Alamance County Sheriff Terry Johnson's office, like many police departments in the US, once partnered with ICE under the 287 (g) program, which "has led to illegal racial profiling and civil rights abuses" by allowing local police to check the immigration status of any individual they come into contact with for any reason, and then pass undocumented individuals on to be deported by the federal agency, according to the ACLU.
Their cooperation started in 2007 and lasted until 2012, when the US Department of Justice (DOJ) filed a lawsuit against Johnson for practices which discriminated against the county's Latino community, which currently makes up about 12 percent of the total population.
According to the DOJ, the sheriff had checkpoints set up near Latino-majority neighborhoods, "forcing residents to endure police checks when entering or leaving their communities." Minor traffic violations would land Latino residents under arrest while non-Latinos were merely issued citations. Johnson's deputies were four to 10 times more likely to stop Latinos compared to other demographics, and the sheriff and other police leadership in the county would "foster a culture of bias by using anti-Latino epithets," according to the DOJ.
Those slurs included phrases like, "Go out there and catch me some Mexicans," and "Go out there and get me some of those taco-eaters," according to the Raleigh-based News & Observer.
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Judge Thomas Schroeder dropped the government's case against the sheriff in 2015, arguing that the DOJ failed to show the sheriff's office's behavior was discriminatory. The DOJ appealed the ruling, but dropped the suit after reaching a settlement with Johnson a year later.
But for Alamance County's Latino community, the words still sting, especially as the sheriff is now trying to renew 287 (g) cooperation with ICE. ICE spokesperson Bryan Cox told News & Observer in an email for a story published June 14 that they had yet to approve the application. It would also need to be agreed to by the county's commissioners before it could go into effect.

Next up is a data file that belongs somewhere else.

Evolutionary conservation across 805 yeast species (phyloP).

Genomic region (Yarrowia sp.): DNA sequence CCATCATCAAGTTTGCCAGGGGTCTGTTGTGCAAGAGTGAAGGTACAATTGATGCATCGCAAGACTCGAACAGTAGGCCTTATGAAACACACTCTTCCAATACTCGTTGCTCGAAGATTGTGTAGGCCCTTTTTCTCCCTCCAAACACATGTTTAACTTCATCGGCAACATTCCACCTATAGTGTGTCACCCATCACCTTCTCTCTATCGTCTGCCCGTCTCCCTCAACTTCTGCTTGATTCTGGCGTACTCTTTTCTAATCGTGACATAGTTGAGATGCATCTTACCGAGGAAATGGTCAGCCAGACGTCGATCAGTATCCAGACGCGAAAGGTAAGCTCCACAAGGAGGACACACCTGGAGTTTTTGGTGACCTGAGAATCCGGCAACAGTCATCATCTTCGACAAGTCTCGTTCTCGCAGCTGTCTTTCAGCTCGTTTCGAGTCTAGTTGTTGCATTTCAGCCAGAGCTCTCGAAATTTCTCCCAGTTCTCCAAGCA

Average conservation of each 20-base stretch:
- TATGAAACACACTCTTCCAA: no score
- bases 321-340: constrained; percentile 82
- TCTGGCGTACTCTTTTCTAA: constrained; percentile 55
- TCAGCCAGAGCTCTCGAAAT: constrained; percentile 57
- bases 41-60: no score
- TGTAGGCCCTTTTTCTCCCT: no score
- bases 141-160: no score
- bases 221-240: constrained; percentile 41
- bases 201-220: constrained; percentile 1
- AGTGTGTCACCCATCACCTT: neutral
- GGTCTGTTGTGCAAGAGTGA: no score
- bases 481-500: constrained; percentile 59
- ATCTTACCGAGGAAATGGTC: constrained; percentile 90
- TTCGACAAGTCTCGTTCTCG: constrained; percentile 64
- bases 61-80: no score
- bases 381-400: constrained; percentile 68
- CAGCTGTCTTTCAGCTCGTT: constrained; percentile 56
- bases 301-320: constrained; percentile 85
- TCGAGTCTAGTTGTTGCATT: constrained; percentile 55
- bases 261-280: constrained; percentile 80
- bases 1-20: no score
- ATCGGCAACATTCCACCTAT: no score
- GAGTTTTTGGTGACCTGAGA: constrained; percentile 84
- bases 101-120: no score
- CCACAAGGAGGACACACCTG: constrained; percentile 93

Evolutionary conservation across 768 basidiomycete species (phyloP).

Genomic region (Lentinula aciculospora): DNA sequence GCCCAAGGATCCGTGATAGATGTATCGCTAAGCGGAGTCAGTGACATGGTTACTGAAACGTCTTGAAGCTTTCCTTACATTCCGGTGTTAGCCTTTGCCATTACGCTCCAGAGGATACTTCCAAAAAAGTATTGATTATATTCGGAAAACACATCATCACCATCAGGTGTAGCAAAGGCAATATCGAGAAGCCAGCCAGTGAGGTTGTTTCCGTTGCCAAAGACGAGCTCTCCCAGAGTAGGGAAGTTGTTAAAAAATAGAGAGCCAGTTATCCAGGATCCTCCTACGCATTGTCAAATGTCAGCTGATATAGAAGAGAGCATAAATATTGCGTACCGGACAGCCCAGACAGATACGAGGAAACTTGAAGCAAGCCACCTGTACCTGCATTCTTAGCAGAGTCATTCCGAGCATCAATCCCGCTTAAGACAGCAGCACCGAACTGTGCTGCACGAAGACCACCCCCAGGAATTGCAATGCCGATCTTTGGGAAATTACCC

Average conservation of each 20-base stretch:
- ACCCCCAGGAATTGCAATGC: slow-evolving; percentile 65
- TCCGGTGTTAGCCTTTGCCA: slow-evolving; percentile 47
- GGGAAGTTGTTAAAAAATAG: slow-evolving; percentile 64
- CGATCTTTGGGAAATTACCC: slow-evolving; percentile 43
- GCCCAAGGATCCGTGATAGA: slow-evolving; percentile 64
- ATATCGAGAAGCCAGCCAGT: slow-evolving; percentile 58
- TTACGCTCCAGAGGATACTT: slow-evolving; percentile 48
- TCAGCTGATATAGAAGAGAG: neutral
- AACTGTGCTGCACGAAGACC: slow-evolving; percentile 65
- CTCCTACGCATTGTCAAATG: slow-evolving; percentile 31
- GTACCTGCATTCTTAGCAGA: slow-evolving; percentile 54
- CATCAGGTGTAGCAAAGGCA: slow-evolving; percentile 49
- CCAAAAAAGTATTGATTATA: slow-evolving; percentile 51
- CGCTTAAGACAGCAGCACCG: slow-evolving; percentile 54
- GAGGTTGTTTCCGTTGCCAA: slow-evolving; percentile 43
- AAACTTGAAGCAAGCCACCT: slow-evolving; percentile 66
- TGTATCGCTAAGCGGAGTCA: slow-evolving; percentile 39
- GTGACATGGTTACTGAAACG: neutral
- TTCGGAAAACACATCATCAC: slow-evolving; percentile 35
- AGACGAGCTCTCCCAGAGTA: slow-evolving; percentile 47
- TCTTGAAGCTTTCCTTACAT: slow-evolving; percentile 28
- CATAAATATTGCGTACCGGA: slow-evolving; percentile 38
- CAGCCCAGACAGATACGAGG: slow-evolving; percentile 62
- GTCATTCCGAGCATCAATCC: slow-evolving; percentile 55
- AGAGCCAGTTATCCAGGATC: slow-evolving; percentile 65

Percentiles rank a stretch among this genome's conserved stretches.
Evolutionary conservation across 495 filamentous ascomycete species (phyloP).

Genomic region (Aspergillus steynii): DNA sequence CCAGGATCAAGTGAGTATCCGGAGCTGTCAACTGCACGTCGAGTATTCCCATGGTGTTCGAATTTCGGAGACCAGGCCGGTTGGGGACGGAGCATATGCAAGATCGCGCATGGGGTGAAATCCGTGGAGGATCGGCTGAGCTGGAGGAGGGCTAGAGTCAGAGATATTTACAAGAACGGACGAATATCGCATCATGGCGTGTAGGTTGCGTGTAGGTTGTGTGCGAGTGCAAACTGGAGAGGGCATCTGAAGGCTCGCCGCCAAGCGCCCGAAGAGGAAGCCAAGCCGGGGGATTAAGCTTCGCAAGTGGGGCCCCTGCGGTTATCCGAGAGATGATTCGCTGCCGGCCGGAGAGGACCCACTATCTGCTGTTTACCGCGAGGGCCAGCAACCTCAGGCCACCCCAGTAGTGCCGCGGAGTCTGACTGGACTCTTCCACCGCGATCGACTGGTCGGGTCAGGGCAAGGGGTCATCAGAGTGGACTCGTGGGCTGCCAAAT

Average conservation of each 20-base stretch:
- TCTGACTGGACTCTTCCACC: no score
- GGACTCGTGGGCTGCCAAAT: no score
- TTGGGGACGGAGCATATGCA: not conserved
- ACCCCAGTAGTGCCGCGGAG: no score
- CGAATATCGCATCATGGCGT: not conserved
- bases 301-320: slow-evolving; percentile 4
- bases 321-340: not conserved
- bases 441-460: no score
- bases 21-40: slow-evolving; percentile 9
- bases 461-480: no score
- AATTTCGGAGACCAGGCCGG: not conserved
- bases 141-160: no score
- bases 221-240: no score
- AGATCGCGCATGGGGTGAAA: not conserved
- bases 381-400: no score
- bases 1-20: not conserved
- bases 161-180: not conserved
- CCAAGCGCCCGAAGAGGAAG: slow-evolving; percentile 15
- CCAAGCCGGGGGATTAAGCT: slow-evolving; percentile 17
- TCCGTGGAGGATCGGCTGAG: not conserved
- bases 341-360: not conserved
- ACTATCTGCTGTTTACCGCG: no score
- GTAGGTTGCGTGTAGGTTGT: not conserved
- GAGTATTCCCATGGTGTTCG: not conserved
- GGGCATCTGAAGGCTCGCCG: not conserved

On Wednesday, angry residents backed by a mariachi band protested outside Alamance County Detention Center. "The last time this county implemented 287 (g), it was sued and had to pay over $800,000 in fees for targeting the Latino population of this county with racial profiling," one speaker said.
"And so many of us were here in 2010 living in fear, and the sheriff said ‘Bring those taco-eaters to me,'" immigration activist Emma Vazquez said in Spanish. "We're here!"
"If he wants tacos, we'll give him tacos," Vazquez said.
Protesters then brought a tray of tacos into the jail, but deputies refused to accept them on behalf of the sheriff, initially ordering activists to leave the premises because it wasn't included in the permit for their protest. The officer then told them a few could stay to try to deliver the tacos, but then they were then told that nothing could be accepted from outside the jail.
Activists left them on the floor of the waiting room instead.
While some of the people at the protest made big displays of their opposition to the potential partnership with ICE, others played it safe. One Mexican mother of two children told News & Observer about two of her friends who were deported after their arrest by the sheriff's office for driving without a license. If the partnership is renewed, "We won't feel safe outside doing the things we normally do, like grocery shopping," she said.